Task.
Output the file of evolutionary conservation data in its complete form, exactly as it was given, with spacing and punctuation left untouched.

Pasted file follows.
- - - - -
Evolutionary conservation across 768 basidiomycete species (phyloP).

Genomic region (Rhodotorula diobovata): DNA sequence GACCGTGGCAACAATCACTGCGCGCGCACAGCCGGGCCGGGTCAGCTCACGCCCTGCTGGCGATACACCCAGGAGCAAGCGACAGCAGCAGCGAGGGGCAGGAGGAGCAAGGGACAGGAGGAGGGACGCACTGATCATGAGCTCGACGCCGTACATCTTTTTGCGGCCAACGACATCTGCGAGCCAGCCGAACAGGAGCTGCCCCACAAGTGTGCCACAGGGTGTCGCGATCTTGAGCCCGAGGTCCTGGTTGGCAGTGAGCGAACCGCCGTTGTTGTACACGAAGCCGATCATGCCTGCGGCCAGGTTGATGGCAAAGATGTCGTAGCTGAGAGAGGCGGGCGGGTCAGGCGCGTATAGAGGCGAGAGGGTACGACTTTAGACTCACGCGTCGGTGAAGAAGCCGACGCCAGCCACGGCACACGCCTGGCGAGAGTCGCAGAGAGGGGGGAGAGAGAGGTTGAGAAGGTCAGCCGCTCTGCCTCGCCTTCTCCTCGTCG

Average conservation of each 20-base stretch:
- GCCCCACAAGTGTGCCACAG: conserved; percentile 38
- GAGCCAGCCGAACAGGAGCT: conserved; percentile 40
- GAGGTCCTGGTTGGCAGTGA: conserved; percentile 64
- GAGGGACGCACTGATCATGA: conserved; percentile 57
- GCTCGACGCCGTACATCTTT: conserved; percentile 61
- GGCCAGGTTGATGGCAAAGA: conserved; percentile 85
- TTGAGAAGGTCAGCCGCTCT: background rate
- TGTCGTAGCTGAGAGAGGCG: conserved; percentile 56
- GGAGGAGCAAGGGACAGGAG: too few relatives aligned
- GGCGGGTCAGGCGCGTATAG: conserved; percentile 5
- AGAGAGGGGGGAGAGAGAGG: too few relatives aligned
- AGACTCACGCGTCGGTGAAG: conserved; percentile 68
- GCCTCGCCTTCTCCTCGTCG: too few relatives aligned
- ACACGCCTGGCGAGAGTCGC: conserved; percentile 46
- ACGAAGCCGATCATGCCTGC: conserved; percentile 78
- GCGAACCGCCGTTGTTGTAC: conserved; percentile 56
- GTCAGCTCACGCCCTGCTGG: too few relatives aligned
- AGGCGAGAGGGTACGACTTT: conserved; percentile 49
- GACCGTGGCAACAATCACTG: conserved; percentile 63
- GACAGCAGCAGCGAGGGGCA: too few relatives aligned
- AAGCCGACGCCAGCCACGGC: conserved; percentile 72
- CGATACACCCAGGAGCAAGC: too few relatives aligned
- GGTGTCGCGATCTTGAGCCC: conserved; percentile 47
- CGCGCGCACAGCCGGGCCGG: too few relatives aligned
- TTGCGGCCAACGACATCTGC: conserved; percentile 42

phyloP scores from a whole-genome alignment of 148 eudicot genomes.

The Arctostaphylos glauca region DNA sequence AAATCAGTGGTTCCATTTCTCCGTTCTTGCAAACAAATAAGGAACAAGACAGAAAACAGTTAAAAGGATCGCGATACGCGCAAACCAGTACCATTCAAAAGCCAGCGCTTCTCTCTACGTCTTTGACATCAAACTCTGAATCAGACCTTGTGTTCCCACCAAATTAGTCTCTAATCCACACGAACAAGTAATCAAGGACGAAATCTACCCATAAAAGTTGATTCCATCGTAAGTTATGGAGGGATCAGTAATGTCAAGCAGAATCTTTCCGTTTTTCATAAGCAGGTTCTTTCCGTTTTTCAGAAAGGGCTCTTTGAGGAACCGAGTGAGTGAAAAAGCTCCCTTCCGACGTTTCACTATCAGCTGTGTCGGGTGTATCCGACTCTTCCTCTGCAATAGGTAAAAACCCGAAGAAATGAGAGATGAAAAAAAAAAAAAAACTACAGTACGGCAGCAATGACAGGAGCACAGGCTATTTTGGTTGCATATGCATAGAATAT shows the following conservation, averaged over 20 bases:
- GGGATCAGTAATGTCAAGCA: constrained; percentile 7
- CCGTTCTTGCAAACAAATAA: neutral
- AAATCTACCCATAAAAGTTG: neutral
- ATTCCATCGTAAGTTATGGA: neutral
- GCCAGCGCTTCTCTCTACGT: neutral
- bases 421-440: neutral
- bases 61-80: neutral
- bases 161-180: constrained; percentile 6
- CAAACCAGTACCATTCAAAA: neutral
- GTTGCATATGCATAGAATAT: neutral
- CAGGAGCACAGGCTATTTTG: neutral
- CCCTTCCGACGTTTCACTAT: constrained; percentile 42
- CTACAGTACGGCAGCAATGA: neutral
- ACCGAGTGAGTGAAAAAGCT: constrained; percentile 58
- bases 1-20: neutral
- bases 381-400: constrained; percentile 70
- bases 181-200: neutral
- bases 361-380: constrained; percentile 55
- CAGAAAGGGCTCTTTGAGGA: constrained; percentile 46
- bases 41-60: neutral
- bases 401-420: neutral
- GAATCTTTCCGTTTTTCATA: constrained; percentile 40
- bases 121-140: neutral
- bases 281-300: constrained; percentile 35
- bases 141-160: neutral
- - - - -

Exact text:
Evolutionary conservation across 768 basidiomycete species (phyloP).

Genomic region (Rhodotorula diobovata): DNA sequence GACCGTGGCAACAATCACTGCGCGCGCACAGCCGGGCCGGGTCAGCTCACGCCCTGCTGGCGATACACCCAGGAGCAAGCGACAGCAGCAGCGAGGGGCAGGAGGAGCAAGGGACAGGAGGAGGGACGCACTGATCATGAGCTCGACGCCGTACATCTTTTTGCGGCCAACGACATCTGCGAGCCAGCCGAACAGGAGCTGCCCCACAAGTGTGCCACAGGGTGTCGCGATCTTGAGCCCGAGGTCCTGGTTGGCAGTGAGCGAACCGCCGTTGTTGTACACGAAGCCGATCATGCCTGCGGCCAGGTTGATGGCAAAGATGTCGTAGCTGAGAGAGGCGGGCGGGTCAGGCGCGTATAGAGGCGAGAGGGTACGACTTTAGACTCACGCGTCGGTGAAGAAGCCGACGCCAGCCACGGCACACGCCTGGCGAGAGTCGCAGAGAGGGGGGAGAGAGAGGTTGAGAAGGTCAGCCGCTCTGCCTCGCCTTCTCCTCGTCG

Average conservation of each 20-base stretch:
- GCCCCACAAGTGTGCCACAG: conserved; percentile 38
- GAGCCAGCCGAACAGGAGCT: conserved; percentile 40
- GAGGTCCTGGTTGGCAGTGA: conserved; percentile 64
- GAGGGACGCACTGATCATGA: conserved; percentile 57
- GCTCGACGCCGTACATCTTT: conserved; percentile 61
- GGCCAGGTTGATGGCAAAGA: conserved; percentile 85
- TTGAGAAGGTCAGCCGCTCT: background rate
- TGTCGTAGCTGAGAGAGGCG: conserved; percentile 56
- GGAGGAGCAAGGGACAGGAG: too few relatives aligned
- GGCGGGTCAGGCGCGTATAG: conserved; percentile 5
- AGAGAGGGGGGAGAGAGAGG: too few relatives aligned
- AGACTCACGCGTCGGTGAAG: conserved; percentile 68
- GCCTCGCCTTCTCCTCGTCG: too few relatives aligned
- ACACGCCTGGCGAGAGTCGC: conserved; percentile 46
- ACGAAGCCGATCATGCCTGC: conserved; percentile 78
- GCGAACCGCCGTTGTTGTAC: conserved; percentile 56
- GTCAGCTCACGCCCTGCTGG: too few relatives aligned
- AGGCGAGAGGGTACGACTTT: conserved; percentile 49
- GACCGTGGCAACAATCACTG: conserved; percentile 63
- GACAGCAGCAGCGAGGGGCA: too few relatives aligned
- AAGCCGACGCCAGCCACGGC: conserved; percentile 72
- CGATACACCCAGGAGCAAGC: too few relatives aligned
- GGTGTCGCGATCTTGAGCCC: conserved; percentile 47
- CGCGCGCACAGCCGGGCCGG: too few relatives aligned
- TTGCGGCCAACGACATCTGC: conserved; percentile 42

phyloP scores from a whole-genome alignment of 148 eudicot genomes.

The Arctostaphylos glauca region DNA sequence AAATCAGTGGTTCCATTTCTCCGTTCTTGCAAACAAATAAGGAACAAGACAGAAAACAGTTAAAAGGATCGCGATACGCGCAAACCAGTACCATTCAAAAGCCAGCGCTTCTCTCTACGTCTTTGACATCAAACTCTGAATCAGACCTTGTGTTCCCACCAAATTAGTCTCTAATCCACACGAACAAGTAATCAAGGACGAAATCTACCCATAAAAGTTGATTCCATCGTAAGTTATGGAGGGATCAGTAATGTCAAGCAGAATCTTTCCGTTTTTCATAAGCAGGTTCTTTCCGTTTTTCAGAAAGGGCTCTTTGAGGAACCGAGTGAGTGAAAAAGCTCCCTTCCGACGTTTCACTATCAGCTGTGTCGGGTGTATCCGACTCTTCCTCTGCAATAGGTAAAAACCCGAAGAAATGAGAGATGAAAAAAAAAAAAAAACTACAGTACGGCAGCAATGACAGGAGCACAGGCTATTTTGGTTGCATATGCATAGAATAT shows the following conservation, averaged over 20 bases:
- GGGATCAGTAATGTCAAGCA: constrained; percentile 7
- CCGTTCTTGCAAACAAATAA: neutral
- AAATCTACCCATAAAAGTTG: neutral
- ATTCCATCGTAAGTTATGGA: neutral
- GCCAGCGCTTCTCTCTACGT: neutral
- bases 421-440: neutral
- bases 61-80: neutral
- bases 161-180: constrained; percentile 6
- CAAACCAGTACCATTCAAAA: neutral
- GTTGCATATGCATAGAATAT: neutral
- CAGGAGCACAGGCTATTTTG: neutral
- CCCTTCCGACGTTTCACTAT: constrained; percentile 42
- CTACAGTACGGCAGCAATGA: neutral
- ACCGAGTGAGTGAAAAAGCT: constrained; percentile 58
- bases 1-20: neutral
- bases 381-400: constrained; percentile 70
- bases 181-200: neutral
- bases 361-380: constrained; percentile 55
- CAGAAAGGGCTCTTTGAGGA: constrained; percentile 46
- bases 41-60: neutral
- bases 401-420: neutral
- GAATCTTTCCGTTTTTCATA: constrained; percentile 40
- bases 121-140: neutral
- bases 281-300: constrained; percentile 35
- bases 141-160: neutral